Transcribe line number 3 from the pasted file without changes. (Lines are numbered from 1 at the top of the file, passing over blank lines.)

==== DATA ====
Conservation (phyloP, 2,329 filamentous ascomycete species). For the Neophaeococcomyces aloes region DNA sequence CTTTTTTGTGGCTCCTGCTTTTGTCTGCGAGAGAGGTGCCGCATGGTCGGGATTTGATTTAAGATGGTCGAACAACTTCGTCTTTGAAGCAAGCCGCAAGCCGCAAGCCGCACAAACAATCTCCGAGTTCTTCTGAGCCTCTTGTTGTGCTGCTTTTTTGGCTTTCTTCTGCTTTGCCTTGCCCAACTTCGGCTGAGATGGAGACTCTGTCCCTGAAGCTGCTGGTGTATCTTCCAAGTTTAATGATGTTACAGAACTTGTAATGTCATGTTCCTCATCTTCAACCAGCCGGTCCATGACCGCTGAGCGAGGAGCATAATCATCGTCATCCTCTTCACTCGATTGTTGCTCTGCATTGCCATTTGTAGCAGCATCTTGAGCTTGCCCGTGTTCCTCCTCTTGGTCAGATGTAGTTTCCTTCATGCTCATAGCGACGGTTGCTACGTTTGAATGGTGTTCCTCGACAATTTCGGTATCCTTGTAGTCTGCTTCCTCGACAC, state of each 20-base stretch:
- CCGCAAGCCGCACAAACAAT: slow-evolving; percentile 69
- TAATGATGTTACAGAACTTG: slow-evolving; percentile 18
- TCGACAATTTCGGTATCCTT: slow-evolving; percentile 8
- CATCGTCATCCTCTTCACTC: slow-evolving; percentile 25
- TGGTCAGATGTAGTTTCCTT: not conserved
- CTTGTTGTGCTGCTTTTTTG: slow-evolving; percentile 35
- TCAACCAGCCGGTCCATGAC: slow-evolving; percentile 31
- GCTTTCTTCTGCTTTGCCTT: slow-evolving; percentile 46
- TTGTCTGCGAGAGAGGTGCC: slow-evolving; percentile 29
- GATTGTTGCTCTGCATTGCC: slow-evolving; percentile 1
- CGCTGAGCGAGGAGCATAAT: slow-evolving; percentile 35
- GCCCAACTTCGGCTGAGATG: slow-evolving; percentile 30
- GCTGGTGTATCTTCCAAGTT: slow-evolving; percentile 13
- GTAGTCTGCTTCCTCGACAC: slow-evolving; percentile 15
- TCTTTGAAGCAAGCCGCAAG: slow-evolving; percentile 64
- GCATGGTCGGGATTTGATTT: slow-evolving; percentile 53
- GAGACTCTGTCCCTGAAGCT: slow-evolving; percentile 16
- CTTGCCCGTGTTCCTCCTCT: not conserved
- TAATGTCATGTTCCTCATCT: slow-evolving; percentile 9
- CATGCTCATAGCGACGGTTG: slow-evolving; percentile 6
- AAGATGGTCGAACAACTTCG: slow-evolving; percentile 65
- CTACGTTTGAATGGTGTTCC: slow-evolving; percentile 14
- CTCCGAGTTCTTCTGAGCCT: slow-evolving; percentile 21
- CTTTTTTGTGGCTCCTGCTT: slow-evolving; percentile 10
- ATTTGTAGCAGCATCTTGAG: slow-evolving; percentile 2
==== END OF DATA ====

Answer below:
- TAATGATGTTACAGAACTTG: slow-evolving; percentile 18